Delia Locke


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Page 138

1899. Sept. 26. Tuesday. Received letters from Mother and Theresa and wrote to the children in Humboldt Co. - Theresa sent some little photos of herself and Edna Greenlaw taken together. I think they are the best she has ever had - Bert Condy is now once more at home but has been in the Hospital in San Francisco suffering from rheumatism contracted in the Philippines and is not yet well. (T.S.R. 59. 2 P.M. 92. S.S. 84.)

Sept. 27. Wednesday. Weather a little cloudy. Have written to Theresa (T.S.R. 57. 2 P.M. 90. S.S. 77.)

Sept. 28. Thursday. Still a little cloudy. Received letters from Ada and Willie and wrote to Ada. (T.S.R. 53. 2 P.M. 85. S.S. 73.)

Sept. 29. Friday. Wrote to Mother. (T.S.R. 53. 2 P.M. 82. S.S. 70.)

Sept. 30. Saturday. We have had an unusually hot month of Sept. - Received letters from Calvin, Ida, and Annie Holman. Ida sent a curl cert from Irving's head. She has had his hair cut short, so he has lost all his beautiful curls. As a boy, he could not be allowed to wear long curls hanging around his shoulders. Calvin announces privately to me that he is soon to be married. (T.S.R. 50. 2 P.M. 77. S.S. 73.)

Oct. 1. Sabbath. North windy. A Mrs. Lunsford, Lecturing for the Good Templars, is stopping here - is to speak tonight in the M. E. church and tomorrow evening in our church. She is a late arrival from Kansas. (T.S.R. 44. 2 P.M. 74. S.S. 66.)

Oct. 2. Monday. Have written to Lizzie. Mrs. Lunsford is still here. (T.S.R. 45. 2 P.M. 78. S.S. 74.)

Oct. 3. Tuesday. Estelle Condy and Walter Hammond came to visit us from Stockton. Mr. Hammond is a man whom we met at Donner, when we were boarding there three years ago. He now belongs to the regular army and has lately come down with his regiment from the Yukon, Alaska, where they have been stationed. They are now at Angel Island and he is out on a furlough. He is bugler for the Regiment - is quite a musician. He is an Englishman, but lived for a time in Boston, before coming to Cal. When we met him in Donner he was a track - walker for the S.P.R.R. in a portion of the snowsheds. George drove with him through the Colony today and then Jim drove with him to Fox's Stock Farm at Clements. They returned to Stockton tonight. - I Have written to the children in Humboldt Co. (T.S.R. 44. 2 P.M. 78. S.S. 77.)

Oct. 4. Wednesday. Received a letter from Ada and wrote to Theresa. Mrs. Prof. Mooar was buried last Monday. (T.S.R. 50. 2 P.M. 87. S.S. 73.)

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1899. Oct 5. Thurs. We hear that an incendiary fire has burned about a mile of snow - sheds on the R.R. between Emigrant Gap and Cisco. The fire was set at each end of a steel bridge. This will delay all the trains for as long as two days and nights. I have written to Ada. (T.S.R. 47. 2 P.M. 85. S.S. 74.)

Oct. 6. Friday. Weather a little cloudy. Received letters from Theresa and Willie and wrote to Mother. (T.S.R. 50. 2 P.M. 82. S.S. 73.)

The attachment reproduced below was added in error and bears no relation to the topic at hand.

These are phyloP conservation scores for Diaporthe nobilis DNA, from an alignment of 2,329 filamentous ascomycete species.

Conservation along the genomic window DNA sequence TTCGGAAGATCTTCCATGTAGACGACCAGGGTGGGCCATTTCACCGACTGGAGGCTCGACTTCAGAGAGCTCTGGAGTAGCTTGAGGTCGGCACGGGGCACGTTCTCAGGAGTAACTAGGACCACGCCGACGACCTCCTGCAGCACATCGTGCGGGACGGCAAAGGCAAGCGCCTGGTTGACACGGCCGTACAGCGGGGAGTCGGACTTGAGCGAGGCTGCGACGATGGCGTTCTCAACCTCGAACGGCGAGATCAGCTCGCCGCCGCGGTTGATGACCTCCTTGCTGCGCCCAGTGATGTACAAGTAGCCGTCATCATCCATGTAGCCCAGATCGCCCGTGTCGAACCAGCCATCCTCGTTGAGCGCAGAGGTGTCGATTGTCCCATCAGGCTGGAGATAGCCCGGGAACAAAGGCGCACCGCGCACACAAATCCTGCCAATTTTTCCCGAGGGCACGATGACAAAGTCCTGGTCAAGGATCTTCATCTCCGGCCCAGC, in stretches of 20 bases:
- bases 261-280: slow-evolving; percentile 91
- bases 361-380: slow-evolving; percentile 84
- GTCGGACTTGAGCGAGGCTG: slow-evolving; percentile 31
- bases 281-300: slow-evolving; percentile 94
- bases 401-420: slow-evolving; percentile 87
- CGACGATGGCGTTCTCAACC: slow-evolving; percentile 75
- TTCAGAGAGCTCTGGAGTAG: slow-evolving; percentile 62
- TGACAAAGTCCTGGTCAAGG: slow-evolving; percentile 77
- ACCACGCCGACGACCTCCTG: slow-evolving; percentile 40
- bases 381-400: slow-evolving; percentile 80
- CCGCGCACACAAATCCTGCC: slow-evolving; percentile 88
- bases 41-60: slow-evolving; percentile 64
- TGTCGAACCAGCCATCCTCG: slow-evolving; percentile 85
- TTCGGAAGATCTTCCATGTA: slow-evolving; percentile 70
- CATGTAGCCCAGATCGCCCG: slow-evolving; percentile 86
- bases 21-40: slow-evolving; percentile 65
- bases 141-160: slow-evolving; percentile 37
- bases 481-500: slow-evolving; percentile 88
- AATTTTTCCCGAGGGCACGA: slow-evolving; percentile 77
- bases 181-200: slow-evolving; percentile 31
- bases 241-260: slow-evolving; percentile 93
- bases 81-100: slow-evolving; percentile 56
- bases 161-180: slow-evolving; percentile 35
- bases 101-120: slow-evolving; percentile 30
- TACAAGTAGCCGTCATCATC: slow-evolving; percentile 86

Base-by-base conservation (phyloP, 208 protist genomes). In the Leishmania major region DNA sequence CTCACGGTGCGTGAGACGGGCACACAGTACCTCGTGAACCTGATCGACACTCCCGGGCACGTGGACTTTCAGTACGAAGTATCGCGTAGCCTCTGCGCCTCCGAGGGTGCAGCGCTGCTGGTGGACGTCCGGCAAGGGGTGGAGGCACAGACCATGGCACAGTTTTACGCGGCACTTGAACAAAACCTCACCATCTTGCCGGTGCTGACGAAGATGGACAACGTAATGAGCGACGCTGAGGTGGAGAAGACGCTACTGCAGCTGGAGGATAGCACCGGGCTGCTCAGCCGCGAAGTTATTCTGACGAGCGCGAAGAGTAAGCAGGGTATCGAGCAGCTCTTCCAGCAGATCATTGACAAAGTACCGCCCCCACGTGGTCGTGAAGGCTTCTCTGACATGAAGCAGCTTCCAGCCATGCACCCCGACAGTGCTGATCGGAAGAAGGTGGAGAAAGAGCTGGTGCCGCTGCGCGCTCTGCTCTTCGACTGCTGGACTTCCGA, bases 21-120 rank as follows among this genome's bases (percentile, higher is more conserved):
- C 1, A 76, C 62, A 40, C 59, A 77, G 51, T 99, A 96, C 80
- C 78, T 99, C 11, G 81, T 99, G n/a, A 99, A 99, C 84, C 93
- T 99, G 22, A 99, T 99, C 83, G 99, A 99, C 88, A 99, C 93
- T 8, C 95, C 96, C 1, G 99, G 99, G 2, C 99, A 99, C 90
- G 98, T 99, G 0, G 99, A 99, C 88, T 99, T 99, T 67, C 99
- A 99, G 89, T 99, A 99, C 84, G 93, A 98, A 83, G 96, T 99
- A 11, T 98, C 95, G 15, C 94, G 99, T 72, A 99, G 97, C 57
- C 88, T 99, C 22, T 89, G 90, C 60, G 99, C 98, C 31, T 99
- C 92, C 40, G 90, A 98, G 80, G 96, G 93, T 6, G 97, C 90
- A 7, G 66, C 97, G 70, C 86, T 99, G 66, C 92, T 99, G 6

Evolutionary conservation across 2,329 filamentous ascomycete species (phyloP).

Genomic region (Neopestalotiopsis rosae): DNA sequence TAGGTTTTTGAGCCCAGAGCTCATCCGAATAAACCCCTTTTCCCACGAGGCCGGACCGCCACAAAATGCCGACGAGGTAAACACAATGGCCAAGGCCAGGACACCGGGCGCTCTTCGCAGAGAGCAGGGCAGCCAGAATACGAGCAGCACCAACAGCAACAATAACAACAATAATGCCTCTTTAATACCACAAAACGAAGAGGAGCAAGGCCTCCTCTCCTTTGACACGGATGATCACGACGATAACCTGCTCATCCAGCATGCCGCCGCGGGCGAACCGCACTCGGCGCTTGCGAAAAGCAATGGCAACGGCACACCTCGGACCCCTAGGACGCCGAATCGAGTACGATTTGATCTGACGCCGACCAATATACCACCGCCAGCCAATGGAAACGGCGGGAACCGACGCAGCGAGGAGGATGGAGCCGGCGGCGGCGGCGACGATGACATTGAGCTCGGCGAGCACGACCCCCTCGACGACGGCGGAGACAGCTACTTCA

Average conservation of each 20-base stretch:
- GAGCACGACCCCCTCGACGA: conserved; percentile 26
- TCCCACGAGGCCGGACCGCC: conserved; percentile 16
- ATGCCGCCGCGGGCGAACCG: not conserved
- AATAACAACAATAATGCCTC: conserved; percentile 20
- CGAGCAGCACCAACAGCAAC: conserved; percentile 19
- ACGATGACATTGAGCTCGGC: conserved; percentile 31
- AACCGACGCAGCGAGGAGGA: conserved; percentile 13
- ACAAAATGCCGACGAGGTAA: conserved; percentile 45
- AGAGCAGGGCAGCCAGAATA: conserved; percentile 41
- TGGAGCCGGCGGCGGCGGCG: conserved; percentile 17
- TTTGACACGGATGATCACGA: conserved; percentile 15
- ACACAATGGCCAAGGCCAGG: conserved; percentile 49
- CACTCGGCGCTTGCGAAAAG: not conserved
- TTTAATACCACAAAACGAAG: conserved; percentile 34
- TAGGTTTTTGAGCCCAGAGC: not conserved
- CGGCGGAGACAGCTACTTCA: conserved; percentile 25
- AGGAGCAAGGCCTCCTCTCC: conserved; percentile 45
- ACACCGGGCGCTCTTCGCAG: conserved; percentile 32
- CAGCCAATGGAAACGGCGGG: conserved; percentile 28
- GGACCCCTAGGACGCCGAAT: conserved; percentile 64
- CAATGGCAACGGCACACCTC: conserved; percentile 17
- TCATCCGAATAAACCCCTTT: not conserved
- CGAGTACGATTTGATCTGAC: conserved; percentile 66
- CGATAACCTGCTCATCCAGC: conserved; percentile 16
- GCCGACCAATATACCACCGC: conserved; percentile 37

Oct. 7. Saturday. Received letters from Calvin and Ida and wrote to the children in the East - (T.S.R. 53. 2 P.M. 84. S.S. 80.)

Oct. 8. Sabbath. The weather is still very warm, sultry and oppressive. Received letters from Theresa and Calvin. Service as usual in our church. (T.S.R. 51. 2 P.M. 88. S.S. 83.)

Oct. 9. Monday. A day long to be remembered in Lockeford. Lottie is twelve yrs. old today. The worth wind started to blow a gale about the middle of the forenoon, at about 11:15, just when the gale was blowing furiously, flames burst through the roof of Dial's old stable, on the corner nearest Mrs. Cotton's, and for a time it seemed as if the whole town was doomed. From my windows, it looked exactly as if the Lockeford house was burning, and we knew if it were indeed so, all on both sides of the street would go. None of the men were here and Hannah said she would run and see what was burning. That left me alone, only that Mrs. Jones was in the kitchen, and I could only watch and pray and tremble. The wind was blowing so hard that we could not hear even a yell, and the clouds of dust could hardly be distinguished from the clouds of smoke. I Could see the windmill on the store building, enveloped in the dust and smoke, with flames occasionally leaping up. seemingly close beside it, while it was Jumping desperately, like a brave soldier at his post, determined to do its best. Hannah did not come back and soon Mrs. Jones ran down far enough to see it was not the Hotel that was on fire, but she did not know the buildings well enough to know what were burning. So far about an hour I was in suspense, then Nellie came to tell me. Hannah had asked others to come but all were too busy. It seems that the next building to burn was Howard's new and unfinished barn, with 125 tons of new hay in it. He was on the spot, or he could never have understood how it could have been, that even before Dial's stable was down, or had set fire to any other building, his barn, a quarter of a mile away, should have burned. As he was standing there, the wind

Date Original

January 1898

Dates Covered


Circa Date

circa 1898-1902


Original dimensions: 22 x 36 cm.

Resource Identifier



Holt-Atherton Special Collections, University of the Pacific Library

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Delia Locke, diaries, women, diarist, California, Locke-Hammond Family Papers, Lockeford, CA, Dean Jewett Locke, rural life, rural California, 19th Century, church, temperance organizations, Mokelumne River Ladies' Sewing Circle, temperature recordings, journal